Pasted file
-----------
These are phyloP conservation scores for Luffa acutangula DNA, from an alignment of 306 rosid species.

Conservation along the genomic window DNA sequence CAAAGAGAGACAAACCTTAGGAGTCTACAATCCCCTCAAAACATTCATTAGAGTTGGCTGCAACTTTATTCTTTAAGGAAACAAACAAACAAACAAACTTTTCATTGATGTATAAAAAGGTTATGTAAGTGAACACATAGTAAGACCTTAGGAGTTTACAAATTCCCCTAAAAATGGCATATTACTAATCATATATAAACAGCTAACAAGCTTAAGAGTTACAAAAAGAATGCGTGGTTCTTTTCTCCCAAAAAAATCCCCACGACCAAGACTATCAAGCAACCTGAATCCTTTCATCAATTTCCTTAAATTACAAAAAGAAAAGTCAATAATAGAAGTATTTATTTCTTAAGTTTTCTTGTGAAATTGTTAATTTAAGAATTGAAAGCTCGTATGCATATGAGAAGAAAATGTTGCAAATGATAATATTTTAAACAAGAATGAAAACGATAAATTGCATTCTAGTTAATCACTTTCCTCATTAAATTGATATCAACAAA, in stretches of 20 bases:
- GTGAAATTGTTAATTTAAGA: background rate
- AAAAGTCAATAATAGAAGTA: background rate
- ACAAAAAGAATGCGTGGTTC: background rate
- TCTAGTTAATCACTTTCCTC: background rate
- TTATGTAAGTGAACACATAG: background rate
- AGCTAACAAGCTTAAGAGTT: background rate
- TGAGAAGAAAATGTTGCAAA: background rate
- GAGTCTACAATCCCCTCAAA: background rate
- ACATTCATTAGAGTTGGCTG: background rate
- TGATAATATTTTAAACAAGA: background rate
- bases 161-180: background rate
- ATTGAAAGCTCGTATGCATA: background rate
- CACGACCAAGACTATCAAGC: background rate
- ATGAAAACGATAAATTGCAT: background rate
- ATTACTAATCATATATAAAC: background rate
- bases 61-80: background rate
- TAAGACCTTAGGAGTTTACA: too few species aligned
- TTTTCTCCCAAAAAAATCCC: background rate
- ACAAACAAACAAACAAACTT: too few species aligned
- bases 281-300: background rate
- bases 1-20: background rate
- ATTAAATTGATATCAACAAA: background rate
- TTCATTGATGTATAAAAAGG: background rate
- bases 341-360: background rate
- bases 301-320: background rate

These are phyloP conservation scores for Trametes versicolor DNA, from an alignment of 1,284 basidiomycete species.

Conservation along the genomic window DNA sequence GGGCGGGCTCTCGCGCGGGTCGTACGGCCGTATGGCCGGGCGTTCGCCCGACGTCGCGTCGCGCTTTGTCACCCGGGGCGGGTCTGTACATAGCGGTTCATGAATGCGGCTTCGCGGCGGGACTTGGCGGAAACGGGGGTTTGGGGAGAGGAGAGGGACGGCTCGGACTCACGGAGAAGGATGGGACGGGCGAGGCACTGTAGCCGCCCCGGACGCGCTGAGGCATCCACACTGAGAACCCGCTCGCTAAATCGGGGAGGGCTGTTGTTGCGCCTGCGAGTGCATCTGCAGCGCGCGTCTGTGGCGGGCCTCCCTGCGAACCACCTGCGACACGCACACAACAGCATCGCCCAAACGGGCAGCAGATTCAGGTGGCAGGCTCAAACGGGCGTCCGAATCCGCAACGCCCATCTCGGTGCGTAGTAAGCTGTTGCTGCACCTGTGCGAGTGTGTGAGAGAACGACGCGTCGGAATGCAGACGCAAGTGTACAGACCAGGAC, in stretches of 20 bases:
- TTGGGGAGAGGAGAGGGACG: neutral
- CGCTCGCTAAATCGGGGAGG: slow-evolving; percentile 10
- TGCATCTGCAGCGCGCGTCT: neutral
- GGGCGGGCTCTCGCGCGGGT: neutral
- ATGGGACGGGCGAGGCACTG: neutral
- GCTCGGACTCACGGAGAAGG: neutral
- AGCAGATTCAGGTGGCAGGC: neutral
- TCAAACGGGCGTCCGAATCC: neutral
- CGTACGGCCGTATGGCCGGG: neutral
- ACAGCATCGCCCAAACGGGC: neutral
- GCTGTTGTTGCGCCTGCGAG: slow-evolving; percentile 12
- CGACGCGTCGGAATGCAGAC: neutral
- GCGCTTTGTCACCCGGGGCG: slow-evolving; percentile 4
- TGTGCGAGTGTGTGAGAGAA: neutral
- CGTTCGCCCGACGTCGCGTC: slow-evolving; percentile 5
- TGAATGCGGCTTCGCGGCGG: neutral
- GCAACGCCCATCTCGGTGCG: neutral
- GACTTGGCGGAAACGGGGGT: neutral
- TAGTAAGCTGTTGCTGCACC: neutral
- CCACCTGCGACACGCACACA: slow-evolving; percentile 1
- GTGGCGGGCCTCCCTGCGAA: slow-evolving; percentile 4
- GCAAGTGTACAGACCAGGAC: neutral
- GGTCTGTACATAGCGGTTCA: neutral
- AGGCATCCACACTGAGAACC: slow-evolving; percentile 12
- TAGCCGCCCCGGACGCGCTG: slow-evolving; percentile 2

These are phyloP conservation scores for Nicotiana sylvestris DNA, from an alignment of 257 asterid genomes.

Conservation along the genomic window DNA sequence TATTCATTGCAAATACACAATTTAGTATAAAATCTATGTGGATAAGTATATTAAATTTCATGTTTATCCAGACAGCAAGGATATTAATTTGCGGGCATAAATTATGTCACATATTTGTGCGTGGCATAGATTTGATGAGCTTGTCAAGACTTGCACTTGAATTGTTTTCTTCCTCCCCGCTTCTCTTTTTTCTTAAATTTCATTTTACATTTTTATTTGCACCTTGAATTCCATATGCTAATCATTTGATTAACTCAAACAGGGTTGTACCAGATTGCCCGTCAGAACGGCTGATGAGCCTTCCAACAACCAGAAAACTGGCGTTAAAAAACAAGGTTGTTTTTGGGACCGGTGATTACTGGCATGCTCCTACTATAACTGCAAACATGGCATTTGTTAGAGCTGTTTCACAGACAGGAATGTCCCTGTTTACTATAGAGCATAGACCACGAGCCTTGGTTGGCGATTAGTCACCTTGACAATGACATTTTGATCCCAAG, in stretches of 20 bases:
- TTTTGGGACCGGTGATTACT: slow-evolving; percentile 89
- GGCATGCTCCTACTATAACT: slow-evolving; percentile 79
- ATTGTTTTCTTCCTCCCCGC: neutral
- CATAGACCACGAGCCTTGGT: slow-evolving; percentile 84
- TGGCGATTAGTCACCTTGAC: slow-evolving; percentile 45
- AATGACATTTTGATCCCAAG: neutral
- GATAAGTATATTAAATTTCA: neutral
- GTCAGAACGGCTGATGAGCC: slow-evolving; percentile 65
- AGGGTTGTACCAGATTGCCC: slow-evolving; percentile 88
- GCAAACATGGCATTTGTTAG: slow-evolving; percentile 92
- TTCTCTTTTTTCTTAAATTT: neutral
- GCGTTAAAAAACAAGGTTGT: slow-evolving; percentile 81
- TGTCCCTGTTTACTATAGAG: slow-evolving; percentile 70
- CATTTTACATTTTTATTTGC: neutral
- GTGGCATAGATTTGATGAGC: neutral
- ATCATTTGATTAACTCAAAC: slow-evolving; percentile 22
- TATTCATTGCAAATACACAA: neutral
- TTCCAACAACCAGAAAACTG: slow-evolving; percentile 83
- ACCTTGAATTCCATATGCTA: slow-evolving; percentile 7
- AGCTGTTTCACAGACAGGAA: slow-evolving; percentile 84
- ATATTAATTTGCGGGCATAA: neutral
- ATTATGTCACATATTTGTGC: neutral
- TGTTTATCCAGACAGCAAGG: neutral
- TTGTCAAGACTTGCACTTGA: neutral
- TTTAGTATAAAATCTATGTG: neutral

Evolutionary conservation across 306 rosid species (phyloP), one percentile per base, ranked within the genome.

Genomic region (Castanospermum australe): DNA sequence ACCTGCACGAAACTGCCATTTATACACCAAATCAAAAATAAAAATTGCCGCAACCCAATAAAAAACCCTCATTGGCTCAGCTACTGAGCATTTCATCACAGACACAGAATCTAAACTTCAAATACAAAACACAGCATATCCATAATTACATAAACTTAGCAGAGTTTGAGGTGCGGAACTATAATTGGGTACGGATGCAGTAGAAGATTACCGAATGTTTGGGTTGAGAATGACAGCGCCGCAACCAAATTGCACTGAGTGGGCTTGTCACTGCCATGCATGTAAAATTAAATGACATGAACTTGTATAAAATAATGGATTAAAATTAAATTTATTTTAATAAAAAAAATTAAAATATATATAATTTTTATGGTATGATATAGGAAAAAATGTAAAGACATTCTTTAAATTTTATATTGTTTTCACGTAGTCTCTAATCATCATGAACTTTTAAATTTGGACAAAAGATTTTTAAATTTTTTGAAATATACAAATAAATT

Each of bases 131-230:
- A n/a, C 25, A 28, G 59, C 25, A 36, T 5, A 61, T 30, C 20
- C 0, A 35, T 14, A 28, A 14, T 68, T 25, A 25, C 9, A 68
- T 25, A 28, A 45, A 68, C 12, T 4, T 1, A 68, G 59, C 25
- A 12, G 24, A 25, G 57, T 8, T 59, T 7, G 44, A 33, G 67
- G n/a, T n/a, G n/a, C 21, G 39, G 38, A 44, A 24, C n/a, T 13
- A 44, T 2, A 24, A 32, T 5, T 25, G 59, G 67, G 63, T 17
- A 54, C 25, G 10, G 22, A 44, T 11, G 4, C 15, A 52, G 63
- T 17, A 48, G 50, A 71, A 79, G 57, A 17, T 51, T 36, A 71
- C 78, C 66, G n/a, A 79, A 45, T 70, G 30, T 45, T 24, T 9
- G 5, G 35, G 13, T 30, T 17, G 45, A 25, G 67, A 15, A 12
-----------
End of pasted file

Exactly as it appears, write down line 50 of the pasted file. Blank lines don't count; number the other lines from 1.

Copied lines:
- GTGGCGGGCCTCCCTGCGAA: slow-evolving; percentile 4